By Susan Chow, PhD, ELS
An eye exam is usually required to test for and diagnose strabismus, specialized to determine the focus and movement of the eyes, which are the characteristic features of the condition.
Early diagnosis is important because severe cases of strabismus that go untreated can result in loss of vision. For this reason, more young children in developed nations are screened for the condition with an eye examination before the age of 3 years.
Medical and Symptom History
Prior to the performing an eye examination, it is important to obtain a history of the patient, with particular regard to indicative symptoms, environmental factors and related medications or health conditions.
The signs and symptoms indicative of the condition may include:
- Crossed eyes
- Double vision
- Decreased depth perception
- Misaligned eyes with uncoordinated movements
Some health conditions, such as Down syndrome, cerebral palsy and Edwards syndrome is linked to strabismus and patients with these conditions are more likely to experience abnormalities of their eyes.
The eye examination typically consists of several tests that are used to determine the changes in vision as a result of the condition and guide treatment decisions.
It may be conducted without the use of eye drops, as this can help to assess the eyes under everyday working conditions, although they may be needed for patients with poor communication
The following tests may be a component of the eye examination used to diagnose strabismus:
- Visual acuity test: to assess the changes in vision and clarity of sight at short and long distance. (e.g. reading letters on a chart at short and long distances)
- Corneal light reflex test: used to determine the extent of refractive error, which is useful in the decision of the lens power needed to compensate for changes. (e.g. using a phoropter and retinoscope to test how different lenses affect vision)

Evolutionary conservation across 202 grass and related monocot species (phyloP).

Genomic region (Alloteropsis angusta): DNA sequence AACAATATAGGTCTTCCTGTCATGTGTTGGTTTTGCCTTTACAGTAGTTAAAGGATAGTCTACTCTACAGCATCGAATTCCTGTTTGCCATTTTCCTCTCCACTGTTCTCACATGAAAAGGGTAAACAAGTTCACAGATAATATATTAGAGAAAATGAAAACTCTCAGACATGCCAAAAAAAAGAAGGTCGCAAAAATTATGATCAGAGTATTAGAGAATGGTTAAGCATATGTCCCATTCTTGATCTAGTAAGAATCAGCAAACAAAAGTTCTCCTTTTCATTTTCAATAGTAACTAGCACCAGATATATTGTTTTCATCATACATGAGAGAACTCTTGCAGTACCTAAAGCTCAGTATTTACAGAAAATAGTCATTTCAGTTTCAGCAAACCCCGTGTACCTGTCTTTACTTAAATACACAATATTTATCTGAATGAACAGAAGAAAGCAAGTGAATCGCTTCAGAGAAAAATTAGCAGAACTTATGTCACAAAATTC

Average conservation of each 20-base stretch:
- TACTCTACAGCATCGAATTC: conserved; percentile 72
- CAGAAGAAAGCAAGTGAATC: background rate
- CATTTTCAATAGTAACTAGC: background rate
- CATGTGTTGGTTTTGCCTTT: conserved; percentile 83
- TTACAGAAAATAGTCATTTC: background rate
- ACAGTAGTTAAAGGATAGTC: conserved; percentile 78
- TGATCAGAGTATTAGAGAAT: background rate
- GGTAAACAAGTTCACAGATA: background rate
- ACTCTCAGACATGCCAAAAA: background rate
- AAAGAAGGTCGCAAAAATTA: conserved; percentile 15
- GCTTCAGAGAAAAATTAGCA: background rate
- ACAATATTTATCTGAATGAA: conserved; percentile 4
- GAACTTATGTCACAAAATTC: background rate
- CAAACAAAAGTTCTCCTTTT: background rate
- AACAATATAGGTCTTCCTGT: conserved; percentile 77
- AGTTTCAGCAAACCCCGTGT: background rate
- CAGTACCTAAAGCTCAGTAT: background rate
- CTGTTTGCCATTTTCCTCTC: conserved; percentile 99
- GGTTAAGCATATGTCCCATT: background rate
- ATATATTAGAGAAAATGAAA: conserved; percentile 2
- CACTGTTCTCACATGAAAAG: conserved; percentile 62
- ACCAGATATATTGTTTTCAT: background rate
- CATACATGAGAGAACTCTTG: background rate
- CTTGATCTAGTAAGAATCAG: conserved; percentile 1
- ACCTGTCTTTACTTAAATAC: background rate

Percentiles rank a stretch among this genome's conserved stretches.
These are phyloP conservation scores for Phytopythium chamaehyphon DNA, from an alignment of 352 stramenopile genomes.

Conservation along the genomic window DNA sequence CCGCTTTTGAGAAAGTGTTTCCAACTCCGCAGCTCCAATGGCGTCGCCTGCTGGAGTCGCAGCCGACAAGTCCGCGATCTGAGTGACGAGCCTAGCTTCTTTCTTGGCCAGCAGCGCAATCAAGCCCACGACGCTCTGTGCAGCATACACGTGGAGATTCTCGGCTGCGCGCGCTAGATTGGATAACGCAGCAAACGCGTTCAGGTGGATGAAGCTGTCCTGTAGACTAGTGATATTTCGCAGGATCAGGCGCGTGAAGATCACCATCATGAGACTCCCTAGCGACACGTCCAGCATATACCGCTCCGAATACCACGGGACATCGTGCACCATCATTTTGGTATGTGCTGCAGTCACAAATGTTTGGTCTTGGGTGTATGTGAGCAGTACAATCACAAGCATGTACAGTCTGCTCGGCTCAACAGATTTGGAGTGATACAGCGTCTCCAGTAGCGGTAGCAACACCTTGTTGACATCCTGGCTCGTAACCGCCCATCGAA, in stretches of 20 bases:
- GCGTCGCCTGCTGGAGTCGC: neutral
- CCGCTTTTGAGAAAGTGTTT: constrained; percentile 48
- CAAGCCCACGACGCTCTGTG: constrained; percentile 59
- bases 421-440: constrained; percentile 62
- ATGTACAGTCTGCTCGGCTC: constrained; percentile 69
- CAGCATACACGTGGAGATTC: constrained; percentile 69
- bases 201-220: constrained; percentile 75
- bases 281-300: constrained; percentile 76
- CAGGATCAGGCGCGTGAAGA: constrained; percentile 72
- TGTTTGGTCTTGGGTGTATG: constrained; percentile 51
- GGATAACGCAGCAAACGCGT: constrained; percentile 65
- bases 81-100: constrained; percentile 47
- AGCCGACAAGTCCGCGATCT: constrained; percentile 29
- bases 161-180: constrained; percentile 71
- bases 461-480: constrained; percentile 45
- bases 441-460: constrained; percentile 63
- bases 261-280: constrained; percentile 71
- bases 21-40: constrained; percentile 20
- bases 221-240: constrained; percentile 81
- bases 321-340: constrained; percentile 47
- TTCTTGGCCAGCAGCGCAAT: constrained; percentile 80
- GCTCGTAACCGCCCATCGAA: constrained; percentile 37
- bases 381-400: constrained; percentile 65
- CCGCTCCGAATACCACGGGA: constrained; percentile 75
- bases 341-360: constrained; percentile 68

- Alignment and focus test: to assess movement, focus and unity of the eyes.
- Retinal exam: observation of the physical structure of the eye to check for the presence of other diseases of the eye that may be causing the presenting symptoms.
- Cover/uncover test: to measure the deviation and movement of the eyes.
The results of these tests are useful in understanding the presence and severity of the condition, in addition to guiding the choice of treatment.
There are several types of strabismus according to the direction of the wayward eye that are differentiated in the diagnostic process. These types include:
- Exotoropia – eye directed outwards
- Esotropia – eye directed inwards
- Hypertropia – eye directed upwards
- Hypotropia – eye directed downwards
- Cyclotropoia – combination of other types of eye direction.
Additionally, a latent deviation that only presents when binocular vision is disrupted, such as when one eye is covered is identified by changing the end of the classification type. The suffix –phoria is used rather than –tropia and can exist in all directions.
Some patients may require further testing to establish the involvement of other related health conditions. For example, a neurological exam is commonly conducted to check for conditions such as cerebral palsy and Guillain-Barre syndrome.
Last Updated: Nov 22, 2015